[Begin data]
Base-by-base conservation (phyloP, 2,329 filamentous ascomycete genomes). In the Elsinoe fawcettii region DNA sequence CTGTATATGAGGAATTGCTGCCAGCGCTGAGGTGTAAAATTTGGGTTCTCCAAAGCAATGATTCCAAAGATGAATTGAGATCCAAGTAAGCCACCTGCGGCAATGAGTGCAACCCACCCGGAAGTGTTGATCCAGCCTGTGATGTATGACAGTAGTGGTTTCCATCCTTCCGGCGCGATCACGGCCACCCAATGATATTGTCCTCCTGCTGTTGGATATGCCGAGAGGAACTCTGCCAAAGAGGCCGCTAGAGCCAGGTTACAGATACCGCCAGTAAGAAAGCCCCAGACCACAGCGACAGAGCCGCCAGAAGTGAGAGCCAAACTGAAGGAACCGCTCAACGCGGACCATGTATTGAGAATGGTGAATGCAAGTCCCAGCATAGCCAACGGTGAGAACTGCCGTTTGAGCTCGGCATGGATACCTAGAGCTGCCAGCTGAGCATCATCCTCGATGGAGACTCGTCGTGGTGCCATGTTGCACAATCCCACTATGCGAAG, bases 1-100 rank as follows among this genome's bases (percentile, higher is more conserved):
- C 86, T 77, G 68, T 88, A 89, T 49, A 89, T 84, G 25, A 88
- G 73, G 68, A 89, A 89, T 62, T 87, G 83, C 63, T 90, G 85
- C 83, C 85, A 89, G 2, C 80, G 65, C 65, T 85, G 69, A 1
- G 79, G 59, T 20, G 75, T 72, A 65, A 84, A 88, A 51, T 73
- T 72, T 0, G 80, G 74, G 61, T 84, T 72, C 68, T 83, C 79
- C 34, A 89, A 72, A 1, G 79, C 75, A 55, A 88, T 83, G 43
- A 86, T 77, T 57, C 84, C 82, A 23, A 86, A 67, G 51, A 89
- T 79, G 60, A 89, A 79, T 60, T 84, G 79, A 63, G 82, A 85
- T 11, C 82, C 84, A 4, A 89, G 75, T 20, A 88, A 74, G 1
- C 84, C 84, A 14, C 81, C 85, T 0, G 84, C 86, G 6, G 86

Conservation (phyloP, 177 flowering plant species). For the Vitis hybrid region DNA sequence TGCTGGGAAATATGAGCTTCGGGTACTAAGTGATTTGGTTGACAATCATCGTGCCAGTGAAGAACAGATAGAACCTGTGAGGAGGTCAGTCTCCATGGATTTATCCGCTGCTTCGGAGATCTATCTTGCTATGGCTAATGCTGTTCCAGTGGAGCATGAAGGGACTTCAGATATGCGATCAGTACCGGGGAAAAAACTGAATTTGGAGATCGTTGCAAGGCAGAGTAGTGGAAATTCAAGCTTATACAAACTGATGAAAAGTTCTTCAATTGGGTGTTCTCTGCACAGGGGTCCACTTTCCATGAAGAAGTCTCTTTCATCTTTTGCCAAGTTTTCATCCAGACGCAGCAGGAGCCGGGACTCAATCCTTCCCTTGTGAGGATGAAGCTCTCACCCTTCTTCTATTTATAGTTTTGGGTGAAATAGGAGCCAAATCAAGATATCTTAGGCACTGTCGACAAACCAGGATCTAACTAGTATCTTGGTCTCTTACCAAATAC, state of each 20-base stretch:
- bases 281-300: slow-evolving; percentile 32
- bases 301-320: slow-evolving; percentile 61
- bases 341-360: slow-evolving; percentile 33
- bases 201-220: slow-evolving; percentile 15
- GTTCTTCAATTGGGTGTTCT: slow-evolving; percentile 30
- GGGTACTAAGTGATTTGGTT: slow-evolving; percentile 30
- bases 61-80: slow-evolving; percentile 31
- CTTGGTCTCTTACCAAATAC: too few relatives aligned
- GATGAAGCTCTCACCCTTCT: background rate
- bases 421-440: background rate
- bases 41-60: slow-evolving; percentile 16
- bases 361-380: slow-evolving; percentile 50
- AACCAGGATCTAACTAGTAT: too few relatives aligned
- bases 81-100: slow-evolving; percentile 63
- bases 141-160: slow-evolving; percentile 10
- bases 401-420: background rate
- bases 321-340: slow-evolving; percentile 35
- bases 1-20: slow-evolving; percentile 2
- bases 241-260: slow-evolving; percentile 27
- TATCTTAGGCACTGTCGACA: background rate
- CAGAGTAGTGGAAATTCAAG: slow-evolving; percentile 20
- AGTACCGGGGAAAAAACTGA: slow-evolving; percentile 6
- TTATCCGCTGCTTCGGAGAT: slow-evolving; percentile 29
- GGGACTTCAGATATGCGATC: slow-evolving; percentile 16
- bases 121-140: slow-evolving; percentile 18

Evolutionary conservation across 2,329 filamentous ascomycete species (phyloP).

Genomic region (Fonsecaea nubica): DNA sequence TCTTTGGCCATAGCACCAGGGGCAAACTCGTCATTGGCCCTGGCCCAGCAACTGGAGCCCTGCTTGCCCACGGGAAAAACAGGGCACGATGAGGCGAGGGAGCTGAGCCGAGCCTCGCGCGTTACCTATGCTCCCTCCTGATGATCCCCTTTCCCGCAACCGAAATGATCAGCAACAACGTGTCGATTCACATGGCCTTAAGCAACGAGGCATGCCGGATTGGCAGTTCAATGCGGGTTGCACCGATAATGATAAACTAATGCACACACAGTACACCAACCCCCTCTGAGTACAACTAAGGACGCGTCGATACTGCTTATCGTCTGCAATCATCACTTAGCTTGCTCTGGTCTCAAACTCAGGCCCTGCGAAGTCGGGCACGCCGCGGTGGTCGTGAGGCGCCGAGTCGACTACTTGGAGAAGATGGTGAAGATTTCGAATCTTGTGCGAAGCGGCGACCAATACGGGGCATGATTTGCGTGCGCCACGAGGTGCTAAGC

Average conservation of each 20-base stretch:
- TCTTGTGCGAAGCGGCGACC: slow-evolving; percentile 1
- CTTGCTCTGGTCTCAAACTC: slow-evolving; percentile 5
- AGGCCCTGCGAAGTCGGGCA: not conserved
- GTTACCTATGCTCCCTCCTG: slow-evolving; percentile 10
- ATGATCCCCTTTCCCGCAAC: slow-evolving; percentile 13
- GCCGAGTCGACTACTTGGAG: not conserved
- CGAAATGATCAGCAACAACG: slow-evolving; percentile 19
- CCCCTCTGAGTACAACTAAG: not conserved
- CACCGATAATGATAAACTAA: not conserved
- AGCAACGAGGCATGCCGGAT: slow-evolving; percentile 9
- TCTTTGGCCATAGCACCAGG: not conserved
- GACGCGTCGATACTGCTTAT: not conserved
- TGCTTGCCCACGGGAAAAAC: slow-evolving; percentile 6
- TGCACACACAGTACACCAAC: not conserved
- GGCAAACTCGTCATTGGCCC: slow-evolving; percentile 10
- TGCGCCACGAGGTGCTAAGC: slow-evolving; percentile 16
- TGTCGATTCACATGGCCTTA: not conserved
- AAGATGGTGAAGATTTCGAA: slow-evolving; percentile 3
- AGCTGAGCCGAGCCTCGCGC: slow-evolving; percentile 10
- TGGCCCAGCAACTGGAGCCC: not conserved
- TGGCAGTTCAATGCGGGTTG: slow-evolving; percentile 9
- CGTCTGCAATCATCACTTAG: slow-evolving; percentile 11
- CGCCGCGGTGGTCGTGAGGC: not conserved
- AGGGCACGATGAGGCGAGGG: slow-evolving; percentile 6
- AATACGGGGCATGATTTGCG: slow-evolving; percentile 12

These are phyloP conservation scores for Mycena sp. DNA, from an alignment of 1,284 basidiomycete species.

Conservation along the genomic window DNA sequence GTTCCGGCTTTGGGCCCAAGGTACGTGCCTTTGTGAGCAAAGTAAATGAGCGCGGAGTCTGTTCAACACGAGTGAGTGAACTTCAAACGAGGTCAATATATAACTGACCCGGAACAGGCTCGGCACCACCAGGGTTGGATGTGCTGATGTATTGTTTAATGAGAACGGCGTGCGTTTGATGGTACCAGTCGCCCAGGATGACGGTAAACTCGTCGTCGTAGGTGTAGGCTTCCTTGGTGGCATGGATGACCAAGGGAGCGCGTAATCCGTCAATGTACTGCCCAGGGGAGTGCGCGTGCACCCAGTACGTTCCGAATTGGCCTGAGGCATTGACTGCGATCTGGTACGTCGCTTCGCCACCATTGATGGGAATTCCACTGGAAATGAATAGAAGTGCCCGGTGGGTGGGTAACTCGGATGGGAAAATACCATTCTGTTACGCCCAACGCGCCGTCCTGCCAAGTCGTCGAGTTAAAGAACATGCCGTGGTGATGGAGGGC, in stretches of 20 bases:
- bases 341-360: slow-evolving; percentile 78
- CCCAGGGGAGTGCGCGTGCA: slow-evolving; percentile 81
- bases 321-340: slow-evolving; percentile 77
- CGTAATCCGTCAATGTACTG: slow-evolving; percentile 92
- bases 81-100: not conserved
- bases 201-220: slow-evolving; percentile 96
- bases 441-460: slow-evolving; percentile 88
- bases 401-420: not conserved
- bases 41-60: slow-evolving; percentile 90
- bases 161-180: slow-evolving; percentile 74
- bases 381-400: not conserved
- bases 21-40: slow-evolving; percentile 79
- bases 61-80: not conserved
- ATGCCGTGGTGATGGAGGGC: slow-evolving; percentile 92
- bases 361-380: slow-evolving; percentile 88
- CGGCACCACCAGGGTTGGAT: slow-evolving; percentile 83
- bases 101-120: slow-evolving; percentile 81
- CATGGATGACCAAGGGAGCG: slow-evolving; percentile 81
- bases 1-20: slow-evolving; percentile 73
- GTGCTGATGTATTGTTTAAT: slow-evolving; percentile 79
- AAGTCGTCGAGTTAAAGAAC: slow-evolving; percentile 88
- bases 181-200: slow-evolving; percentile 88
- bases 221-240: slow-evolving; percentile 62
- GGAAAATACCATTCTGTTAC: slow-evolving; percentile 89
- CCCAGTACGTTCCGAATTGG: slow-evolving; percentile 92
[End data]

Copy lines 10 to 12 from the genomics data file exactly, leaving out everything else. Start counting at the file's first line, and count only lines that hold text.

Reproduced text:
- T 11, C 82, C 84, A 4, A 89, G 75, T 20, A 88, A 74, G 1
- C 84, C 84, A 14, C 81, C 85, T 0, G 84, C 86, G 6, G 86

Conservation (phyloP, 177 flowering plant species). For the Vitis hybrid region DNA sequence TGCTGGGAAATATGAGCTTCGGGTACTAAGTGATTTGGTTGACAATCATCGTGCCAGTGAAGAACAGATAGAACCTGTGAGGAGGTCAGTCTCCATGGATTTATCCGCTGCTTCGGAGATCTATCTTGCTATGGCTAATGCTGTTCCAGTGGAGCATGAAGGGACTTCAGATATGCGATCAGTACCGGGGAAAAAACTGAATTTGGAGATCGTTGCAAGGCAGAGTAGTGGAAATTCAAGCTTATACAAACTGATGAAAAGTTCTTCAATTGGGTGTTCTCTGCACAGGGGTCCACTTTCCATGAAGAAGTCTCTTTCATCTTTTGCCAAGTTTTCATCCAGACGCAGCAGGAGCCGGGACTCAATCCTTCCCTTGTGAGGATGAAGCTCTCACCCTTCTTCTATTTATAGTTTTGGGTGAAATAGGAGCCAAATCAAGATATCTTAGGCACTGTCGACAAACCAGGATCTAACTAGTATCTTGGTCTCTTACCAAATAC, state of each 20-base stretch: